See if you can spot the scare quotes in this Associated Press primer on religion and the 2016 presidential election:
ATLANTA (AP) — Republican Donald Trump has told conservative evangelical pastors in Florida that his presidency would preserve "religious liberty" and reverse what he insists is a government-enforced muzzling of Christians.
The same afternoon, Democratic vice presidential nominee Tim Kaine praised a more liberal group of black church leaders in Louisiana for their "progressive values that are the values of Scripture," and he urged them to see Hillary Clinton as a kindred spirit.
The competing appearances earlier this month highlight an oft-overlooked political reality: The "religious vote" is vast and complex, and it extends beyond generalizations about "social conservatives" who side with Republicans and black Protestant churches whose pastors and parishioners opt nearly unanimously for Democrats.
Did you catch them?
If you're a regular GetReligion reader, you know that we have complained time and time again about the news media's love of scare quotes (Dictionary.com definition here in case you're new to the term) around "religious liberty" and "religious freedom."
So if you noticed the scare quotes on "religious liberty" in the AP's lede, you win the prize! (What is the prize? It's a free subscription to GetReligion. Go ahead and read all our posts for free!)
What's wrong with putting "religious liberty" or "religious freedom" in scare quotes? As even a GetReligion critic acknowledged this past spring, the quote marks inject editorial opinion into a news story and "imply something along the lines of: 'Religious freedom? Not necessarily.'"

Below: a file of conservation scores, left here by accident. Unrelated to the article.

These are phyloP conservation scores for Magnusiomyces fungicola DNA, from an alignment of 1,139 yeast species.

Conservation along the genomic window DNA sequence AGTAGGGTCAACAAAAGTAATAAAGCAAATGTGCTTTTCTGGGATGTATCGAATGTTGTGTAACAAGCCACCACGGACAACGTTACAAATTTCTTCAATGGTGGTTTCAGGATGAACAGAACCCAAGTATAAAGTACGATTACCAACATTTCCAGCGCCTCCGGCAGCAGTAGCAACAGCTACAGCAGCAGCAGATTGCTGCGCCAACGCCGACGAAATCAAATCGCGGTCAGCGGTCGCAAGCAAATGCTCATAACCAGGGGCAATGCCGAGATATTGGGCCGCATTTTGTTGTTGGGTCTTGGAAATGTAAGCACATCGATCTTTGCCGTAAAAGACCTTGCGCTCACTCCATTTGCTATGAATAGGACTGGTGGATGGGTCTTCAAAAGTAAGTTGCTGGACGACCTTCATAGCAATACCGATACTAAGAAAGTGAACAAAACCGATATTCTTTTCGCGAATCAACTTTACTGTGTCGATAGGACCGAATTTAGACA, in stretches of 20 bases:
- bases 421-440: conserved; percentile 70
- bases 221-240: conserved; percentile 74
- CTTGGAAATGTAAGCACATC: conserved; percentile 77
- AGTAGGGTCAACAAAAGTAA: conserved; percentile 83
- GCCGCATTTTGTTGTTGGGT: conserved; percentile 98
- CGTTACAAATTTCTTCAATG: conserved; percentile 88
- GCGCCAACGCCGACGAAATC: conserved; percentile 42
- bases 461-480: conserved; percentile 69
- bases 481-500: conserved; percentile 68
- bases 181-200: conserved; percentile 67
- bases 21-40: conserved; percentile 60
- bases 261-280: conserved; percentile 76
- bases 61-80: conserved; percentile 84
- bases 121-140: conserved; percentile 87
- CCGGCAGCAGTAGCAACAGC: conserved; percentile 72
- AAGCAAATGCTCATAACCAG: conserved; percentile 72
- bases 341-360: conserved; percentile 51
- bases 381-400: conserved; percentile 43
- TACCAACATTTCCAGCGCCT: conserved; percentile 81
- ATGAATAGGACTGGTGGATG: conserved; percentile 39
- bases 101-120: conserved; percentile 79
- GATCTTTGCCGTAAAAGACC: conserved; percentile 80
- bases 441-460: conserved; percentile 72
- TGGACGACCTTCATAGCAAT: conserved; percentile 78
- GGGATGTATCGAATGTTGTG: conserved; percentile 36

But what about those other quote marks in the's AP opening sentences — are they scare quotes, too?
Let's assess them, from a journalistic perspective, one at a time:
1. "progressive values that are the values of Scripture" — Definitely not scare quotes. Rather, this is an extended phrasing that needs quote marks to indicate it's exactly what Kaine said.
2. "religious vote" — I don't see these as scare quotes either. Rather, they emphasize that the broad use of the term "religious vote" can obscure the vast and complex nature of that segment of the voting population. Given the context of this story, the quote marks work.
3. "social conservatives" — Again, not scare quotes, in my opinion. But these quote marks also aren't necessary, if you ask me. Delete the quote marks here, and it doesn't change the way a reader perceives that sentence. In fact, these quote marks detract from the effective use of the quote marks around "religious vote."
Read the entire story — it's actually pretty short, written as a quick-hit overview — and another questionable use or two of quote marks show up. For example, given that we are 40 years past the election of Jimmy Carter as president, readers probably don't need the AP to put quote marks around the term "born-again." Right?
If you can get past the scare quotes and the extraneous quote marks, the AP piece is an interesting overview of the "religious vote." In fact, some of the points the writer makes could have come straight out of GetReligion.
For example, the AP writer notes concerning Catholic voters:
The winner among Catholics has also won the national popular vote in every presidential election since 1972. But it's really more a function of math: Catholics cast about a quarter of presidential ballots, and the group is ideologically, ethnically, racially and geographically diverse. So it's basically a massive sample size of the complete electorate.
For more on those Catholic voters, I hope you read tmatt's post this morning. If you somehow missed it, be sure to check it out.